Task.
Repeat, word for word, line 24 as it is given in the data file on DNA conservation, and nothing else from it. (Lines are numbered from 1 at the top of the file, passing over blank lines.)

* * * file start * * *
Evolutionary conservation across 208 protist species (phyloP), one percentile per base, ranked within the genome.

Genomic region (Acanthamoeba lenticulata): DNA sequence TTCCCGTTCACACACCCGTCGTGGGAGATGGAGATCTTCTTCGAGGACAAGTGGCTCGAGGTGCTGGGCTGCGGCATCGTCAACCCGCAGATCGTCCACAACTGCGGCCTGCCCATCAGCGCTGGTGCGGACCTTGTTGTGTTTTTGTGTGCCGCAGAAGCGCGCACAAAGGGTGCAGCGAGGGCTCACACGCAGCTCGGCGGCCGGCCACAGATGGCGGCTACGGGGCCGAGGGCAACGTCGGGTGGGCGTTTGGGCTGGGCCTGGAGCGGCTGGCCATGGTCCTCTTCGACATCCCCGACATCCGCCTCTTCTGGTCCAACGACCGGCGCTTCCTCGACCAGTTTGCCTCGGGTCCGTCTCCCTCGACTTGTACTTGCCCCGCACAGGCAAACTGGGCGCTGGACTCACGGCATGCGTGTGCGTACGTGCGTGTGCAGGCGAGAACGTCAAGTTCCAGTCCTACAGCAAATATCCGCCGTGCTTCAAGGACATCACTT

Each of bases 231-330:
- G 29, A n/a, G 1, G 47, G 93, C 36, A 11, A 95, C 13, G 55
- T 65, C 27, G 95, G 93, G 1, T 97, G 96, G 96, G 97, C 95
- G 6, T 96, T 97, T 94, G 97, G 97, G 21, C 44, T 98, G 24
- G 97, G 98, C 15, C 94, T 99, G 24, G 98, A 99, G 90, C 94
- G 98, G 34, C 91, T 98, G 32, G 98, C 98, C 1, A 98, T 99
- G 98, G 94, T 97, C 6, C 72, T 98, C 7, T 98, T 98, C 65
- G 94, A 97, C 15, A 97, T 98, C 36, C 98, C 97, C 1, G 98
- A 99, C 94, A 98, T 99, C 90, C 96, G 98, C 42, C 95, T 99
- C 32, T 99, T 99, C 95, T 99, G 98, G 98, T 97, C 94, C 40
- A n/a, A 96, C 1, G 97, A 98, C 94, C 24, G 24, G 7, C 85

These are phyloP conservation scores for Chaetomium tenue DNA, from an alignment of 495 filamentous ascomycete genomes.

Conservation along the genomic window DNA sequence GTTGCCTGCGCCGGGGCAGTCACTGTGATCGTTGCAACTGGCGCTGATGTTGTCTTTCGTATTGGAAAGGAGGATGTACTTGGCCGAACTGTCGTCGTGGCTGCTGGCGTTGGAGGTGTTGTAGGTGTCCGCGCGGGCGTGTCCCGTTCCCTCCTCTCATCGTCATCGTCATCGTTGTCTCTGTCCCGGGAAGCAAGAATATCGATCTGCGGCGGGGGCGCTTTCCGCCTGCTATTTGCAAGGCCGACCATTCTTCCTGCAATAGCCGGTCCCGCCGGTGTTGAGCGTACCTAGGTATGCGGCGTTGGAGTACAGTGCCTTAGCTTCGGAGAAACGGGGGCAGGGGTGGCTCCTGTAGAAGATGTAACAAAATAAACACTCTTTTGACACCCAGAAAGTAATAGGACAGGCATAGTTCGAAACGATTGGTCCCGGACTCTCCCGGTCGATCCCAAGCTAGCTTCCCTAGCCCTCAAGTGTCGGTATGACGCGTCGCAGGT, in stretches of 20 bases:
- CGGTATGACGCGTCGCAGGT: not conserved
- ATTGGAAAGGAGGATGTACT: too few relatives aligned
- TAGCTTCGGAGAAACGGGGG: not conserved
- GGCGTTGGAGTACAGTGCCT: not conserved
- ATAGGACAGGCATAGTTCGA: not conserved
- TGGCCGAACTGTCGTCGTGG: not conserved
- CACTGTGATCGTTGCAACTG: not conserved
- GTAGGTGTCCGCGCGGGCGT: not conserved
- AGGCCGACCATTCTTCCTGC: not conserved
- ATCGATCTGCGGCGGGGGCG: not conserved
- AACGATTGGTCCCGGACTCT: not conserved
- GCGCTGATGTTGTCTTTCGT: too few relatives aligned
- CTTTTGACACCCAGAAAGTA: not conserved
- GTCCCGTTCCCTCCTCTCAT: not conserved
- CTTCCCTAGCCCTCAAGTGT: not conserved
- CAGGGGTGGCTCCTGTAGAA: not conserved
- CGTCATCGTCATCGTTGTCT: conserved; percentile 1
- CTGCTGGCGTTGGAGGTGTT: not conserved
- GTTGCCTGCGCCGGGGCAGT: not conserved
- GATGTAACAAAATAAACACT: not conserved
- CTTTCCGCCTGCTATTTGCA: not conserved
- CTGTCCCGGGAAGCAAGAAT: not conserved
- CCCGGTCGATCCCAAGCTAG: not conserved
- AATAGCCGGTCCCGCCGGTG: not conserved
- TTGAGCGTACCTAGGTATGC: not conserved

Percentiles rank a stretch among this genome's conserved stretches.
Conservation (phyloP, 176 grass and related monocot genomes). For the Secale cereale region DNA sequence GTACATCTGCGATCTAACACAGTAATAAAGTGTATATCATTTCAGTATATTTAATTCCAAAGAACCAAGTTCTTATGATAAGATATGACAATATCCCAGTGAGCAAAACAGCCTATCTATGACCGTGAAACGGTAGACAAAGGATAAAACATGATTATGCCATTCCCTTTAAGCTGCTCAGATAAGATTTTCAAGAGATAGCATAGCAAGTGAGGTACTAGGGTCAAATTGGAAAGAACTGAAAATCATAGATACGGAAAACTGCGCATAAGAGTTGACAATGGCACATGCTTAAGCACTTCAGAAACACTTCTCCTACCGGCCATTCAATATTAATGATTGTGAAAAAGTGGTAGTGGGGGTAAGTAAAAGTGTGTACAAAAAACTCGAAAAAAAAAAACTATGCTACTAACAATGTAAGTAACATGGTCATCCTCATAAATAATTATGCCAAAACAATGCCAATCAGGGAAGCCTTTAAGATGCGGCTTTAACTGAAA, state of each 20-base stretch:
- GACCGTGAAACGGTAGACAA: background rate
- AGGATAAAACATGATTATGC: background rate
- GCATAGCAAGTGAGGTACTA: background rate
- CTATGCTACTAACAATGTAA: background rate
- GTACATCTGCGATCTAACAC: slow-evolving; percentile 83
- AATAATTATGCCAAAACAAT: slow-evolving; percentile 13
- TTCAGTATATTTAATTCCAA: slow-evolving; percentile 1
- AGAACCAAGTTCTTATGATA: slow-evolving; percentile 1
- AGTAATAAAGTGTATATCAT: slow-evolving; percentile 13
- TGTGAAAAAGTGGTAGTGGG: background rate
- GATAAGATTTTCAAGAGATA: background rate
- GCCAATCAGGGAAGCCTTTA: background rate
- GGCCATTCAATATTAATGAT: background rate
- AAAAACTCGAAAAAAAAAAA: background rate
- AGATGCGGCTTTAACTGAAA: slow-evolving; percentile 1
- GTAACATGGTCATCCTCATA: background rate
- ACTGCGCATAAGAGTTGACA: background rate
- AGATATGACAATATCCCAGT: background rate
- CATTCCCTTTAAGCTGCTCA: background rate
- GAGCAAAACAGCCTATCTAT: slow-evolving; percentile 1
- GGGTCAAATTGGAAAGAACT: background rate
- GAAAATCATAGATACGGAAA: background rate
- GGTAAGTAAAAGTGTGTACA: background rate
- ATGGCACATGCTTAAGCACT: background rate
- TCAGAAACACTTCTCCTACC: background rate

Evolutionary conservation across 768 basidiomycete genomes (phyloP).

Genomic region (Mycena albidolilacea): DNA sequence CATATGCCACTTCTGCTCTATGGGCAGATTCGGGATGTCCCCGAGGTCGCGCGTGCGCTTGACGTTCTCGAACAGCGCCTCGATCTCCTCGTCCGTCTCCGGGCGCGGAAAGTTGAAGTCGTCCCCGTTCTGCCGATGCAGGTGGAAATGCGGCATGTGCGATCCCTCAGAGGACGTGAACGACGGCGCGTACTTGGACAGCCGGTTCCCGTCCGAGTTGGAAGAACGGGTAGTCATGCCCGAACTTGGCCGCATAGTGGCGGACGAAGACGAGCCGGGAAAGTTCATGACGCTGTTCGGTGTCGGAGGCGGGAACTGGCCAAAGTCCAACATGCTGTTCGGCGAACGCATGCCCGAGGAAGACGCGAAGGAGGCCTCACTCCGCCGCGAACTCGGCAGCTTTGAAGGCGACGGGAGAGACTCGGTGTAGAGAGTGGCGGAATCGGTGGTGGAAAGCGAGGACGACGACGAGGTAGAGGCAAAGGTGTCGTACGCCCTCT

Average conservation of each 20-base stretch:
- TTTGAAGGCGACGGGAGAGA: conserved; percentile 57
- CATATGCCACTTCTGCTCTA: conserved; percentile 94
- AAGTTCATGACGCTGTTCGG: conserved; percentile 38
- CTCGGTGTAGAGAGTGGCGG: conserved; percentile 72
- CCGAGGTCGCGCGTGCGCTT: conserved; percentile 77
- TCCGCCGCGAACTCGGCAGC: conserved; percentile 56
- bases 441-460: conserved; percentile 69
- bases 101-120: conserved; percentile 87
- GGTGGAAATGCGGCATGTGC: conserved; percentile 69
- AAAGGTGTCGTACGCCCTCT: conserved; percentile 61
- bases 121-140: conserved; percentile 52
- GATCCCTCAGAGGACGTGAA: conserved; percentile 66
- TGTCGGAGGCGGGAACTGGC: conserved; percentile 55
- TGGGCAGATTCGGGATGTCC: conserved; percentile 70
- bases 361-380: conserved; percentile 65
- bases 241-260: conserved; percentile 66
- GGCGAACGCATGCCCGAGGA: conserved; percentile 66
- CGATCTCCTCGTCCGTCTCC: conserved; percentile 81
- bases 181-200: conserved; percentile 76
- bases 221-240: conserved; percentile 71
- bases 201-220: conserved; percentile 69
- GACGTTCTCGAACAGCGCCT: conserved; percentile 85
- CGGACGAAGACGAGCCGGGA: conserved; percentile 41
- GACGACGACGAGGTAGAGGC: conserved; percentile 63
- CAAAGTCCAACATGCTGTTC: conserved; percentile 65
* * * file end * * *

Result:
- AGGCCGACCATTCTTCCTGC: not conserved